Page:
The events of April 26, 1986, in then-Soviet ruled Ukraine were catastrophic, but they also set off important political changes ranging from the environmental movement to the collapse of communism.
Praskoviya Nezhyvova holds a portrait of her son who died in the Chernobyl nuclear explosion
Chernobyl was a catalyst which unleashed forces of historical dimensions. Those Soviet functionaries who used time-honored Communist methods to respond to the accident -- lying to the population then covering up the aftermath -- helped bring that about, even if they didn't intend to. Even the secretary general of the communist party, Mikhail Gorbachev, only found out gradually what the true magnitude of the disaster was -- and it changed his relationship with the communist party apparatus.
From then on Gorbachev mistrusted the political system that had put him in power. He tried to reform it, instituted policies of transparency -- glasnost -- and structural reforms -- perestroika. A few years later the Cold War came to an end and the Iron Curtain fell. Chernobyl played a role in all of it.
This worst-case scenario changed the energy policies of many nations. People recognized the lethal dangers that accompany nuclear energy. Parties that demanded a withdrawal from nuclear energy programs, which they considered uncontrollable, won seats in the European Parliament. "Green" politicians took on positions of power in government. Since then, at least in western Europe, the development of alternative energy technologies has been strongly supported. Germany has excelled in this area and should be -- rightly -- proud. It can also take pride in the dozens of citizens' initiatives which have supported victims of Chernobyl in Belarus and Ukraine with money and medicine.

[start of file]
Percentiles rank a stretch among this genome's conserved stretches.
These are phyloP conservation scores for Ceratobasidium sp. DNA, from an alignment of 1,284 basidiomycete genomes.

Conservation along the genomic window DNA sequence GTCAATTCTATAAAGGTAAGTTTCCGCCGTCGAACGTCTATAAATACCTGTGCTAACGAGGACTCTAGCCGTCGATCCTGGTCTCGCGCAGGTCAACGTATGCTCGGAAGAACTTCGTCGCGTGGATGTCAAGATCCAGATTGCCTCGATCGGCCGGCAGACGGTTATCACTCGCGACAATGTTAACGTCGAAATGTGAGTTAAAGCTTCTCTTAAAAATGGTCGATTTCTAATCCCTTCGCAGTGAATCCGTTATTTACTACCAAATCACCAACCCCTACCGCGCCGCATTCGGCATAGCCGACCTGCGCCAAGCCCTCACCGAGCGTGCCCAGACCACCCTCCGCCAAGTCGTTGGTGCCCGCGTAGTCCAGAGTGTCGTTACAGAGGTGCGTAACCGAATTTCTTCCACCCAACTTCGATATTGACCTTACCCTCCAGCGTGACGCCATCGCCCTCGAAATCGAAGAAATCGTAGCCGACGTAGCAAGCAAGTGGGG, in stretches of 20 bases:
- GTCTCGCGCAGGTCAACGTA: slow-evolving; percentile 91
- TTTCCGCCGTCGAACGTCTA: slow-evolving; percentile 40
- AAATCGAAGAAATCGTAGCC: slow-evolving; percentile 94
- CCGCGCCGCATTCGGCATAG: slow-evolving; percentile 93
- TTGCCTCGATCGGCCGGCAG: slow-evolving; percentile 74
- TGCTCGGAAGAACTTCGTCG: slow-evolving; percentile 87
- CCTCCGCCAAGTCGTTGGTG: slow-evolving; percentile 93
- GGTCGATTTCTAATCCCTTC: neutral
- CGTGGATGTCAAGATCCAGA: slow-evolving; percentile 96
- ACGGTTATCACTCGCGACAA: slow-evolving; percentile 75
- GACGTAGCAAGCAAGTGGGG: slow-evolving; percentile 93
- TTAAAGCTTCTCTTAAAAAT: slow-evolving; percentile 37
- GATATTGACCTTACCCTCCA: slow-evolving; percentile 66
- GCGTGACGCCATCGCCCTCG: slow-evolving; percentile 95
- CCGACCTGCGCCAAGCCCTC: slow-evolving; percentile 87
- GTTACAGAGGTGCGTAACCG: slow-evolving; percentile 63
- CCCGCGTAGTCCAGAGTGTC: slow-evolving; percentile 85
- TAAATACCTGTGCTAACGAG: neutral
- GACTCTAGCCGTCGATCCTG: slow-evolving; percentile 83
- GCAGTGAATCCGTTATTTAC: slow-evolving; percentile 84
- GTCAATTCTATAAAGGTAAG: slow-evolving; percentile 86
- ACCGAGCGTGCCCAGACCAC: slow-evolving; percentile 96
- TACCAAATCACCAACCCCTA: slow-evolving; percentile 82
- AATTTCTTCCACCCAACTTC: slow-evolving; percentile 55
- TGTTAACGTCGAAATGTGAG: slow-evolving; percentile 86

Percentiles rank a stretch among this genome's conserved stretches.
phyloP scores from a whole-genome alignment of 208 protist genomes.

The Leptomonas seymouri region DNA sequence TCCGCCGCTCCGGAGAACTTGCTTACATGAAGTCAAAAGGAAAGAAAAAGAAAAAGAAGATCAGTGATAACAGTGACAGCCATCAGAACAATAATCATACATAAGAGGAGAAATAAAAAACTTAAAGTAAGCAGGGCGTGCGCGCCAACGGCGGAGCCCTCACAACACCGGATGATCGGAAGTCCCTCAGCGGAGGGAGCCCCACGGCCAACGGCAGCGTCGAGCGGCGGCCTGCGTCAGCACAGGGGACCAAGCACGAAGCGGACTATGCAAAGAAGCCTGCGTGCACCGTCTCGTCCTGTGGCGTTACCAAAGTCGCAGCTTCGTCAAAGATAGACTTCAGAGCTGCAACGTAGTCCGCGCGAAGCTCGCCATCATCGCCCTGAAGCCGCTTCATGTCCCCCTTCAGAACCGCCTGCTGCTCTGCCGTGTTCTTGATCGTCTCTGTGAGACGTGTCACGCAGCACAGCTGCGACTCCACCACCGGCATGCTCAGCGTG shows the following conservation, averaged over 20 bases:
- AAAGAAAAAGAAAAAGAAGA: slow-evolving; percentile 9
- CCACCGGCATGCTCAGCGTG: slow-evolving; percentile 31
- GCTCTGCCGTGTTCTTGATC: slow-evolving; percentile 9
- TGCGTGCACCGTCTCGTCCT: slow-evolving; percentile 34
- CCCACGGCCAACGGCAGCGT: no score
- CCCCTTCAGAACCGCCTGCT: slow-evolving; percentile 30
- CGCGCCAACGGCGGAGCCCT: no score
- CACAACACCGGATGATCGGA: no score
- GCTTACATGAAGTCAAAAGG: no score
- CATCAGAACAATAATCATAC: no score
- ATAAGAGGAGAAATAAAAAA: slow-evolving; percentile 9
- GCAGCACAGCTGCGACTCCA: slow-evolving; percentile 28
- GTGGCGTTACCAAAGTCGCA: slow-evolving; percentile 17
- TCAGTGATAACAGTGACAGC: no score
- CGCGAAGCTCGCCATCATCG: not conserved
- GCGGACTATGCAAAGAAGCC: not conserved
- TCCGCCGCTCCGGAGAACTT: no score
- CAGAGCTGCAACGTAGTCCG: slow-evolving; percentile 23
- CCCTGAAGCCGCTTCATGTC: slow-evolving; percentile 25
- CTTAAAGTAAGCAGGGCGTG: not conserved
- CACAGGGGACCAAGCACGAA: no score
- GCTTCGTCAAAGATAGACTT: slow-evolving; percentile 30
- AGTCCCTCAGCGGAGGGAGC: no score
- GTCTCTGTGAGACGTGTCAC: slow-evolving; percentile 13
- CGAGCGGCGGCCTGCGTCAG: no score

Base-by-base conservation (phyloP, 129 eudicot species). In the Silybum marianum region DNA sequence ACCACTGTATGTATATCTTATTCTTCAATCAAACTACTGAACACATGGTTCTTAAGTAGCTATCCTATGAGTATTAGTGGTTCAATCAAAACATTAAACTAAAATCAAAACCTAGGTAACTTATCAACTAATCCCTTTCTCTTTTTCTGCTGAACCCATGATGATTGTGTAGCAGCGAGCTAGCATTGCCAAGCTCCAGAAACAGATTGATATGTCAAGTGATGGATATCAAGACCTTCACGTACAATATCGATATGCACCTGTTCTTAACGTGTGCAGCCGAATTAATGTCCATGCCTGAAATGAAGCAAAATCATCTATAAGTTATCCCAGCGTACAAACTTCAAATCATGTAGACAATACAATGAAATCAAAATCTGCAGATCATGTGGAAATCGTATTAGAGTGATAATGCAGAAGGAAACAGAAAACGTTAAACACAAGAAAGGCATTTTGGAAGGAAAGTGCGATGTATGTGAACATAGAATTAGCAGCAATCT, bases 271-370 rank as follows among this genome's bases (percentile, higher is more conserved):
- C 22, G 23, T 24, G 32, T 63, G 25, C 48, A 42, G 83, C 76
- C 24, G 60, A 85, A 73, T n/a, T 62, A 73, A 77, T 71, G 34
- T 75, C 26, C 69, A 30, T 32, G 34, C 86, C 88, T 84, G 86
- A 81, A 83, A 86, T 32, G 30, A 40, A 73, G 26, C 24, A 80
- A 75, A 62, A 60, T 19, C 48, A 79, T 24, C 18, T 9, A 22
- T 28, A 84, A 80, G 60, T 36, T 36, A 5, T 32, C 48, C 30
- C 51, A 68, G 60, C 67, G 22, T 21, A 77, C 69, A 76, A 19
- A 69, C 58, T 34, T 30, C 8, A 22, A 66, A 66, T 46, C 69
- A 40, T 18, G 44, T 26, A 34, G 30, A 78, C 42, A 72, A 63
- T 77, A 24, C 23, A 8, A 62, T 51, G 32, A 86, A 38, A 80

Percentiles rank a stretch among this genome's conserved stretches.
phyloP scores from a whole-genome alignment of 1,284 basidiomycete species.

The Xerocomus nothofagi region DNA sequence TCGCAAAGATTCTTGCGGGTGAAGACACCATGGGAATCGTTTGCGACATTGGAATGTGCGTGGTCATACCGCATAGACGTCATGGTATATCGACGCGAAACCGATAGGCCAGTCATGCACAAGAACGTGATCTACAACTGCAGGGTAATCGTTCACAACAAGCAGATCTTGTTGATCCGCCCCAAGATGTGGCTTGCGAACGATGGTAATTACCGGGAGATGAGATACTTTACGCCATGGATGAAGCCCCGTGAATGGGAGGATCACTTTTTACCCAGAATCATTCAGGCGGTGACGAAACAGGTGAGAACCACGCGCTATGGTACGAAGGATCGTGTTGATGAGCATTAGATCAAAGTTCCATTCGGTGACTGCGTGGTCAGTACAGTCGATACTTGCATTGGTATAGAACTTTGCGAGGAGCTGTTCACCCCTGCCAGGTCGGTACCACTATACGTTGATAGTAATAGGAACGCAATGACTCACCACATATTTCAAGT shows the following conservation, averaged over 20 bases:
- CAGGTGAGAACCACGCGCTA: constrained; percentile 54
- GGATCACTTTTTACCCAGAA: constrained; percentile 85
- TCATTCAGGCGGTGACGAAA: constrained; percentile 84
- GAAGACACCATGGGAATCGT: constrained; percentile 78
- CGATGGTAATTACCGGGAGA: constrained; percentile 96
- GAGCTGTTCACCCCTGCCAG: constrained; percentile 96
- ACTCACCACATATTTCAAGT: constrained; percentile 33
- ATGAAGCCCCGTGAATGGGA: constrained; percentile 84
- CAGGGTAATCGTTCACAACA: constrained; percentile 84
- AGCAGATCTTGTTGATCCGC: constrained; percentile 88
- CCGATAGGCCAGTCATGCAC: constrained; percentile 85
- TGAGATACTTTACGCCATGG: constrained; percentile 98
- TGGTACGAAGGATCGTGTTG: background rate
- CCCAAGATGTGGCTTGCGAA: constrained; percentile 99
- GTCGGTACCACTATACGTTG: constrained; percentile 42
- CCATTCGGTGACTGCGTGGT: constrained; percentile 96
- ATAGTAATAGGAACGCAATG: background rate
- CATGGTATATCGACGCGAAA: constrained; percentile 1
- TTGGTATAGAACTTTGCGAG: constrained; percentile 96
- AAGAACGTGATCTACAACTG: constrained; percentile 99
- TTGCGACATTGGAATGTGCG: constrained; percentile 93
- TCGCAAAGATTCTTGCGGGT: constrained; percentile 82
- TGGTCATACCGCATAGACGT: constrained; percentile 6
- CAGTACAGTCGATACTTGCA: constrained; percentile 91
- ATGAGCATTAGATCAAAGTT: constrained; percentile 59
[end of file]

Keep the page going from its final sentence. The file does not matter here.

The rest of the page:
A dilapidated house is seen in the so-called exclusion zone, a highly contaminated area surrounding the Chernobyl plant
For 20 years now, citizens' initiatives, parties and governments have tried to overcome problems that are, right now anyway, simply unmanageable. The radioactive fallout from Chernobyl had a contaminating force 400 times greater than that from the nuclear bomb dropped on Hiroshima, and large areas around Chernobyl will remain contaminated for the foreseeable future.
For tens of thousands of people, financial realities keep them tied to the region and living amid the radiation. Governments in Minsk and Kiev lack the means to effectively address the consequences of the catastrophe.
Now Ukraine's badly functioning bureaucracy is further complicating the situation. The hastily built "sarcophagus" that was built over the damaged reactor has deteriorated, becoming fragile and brittle. Visible cracks have formed through which radioactivity escapes into the environment. It appears to only be a matter of time before the protective cover collapses under its own weight. The West has provided money for an even larger hull, but progress on its construction has been slow.
And now, even 20 years after the accident, its long-term consequences are still unknown. The number of birth defects in the area around the affected zone has increased substantially. Hundreds of thousands of so-called liquidators -- people who directly after the accident risked their lives trying to protect themselves from worse, often with their bare hands -- are aging unusually rapidly and many have cancer. Hardly anyone gives a damn about them, often due to money, or better said, the lack thereof. Chernobyl has left an insidious legacy. We can't simply leave people in Ukraine and Belarus to fend for themselves. This difficult burden, if it can be managed at all, has to be managed together, by both East and West.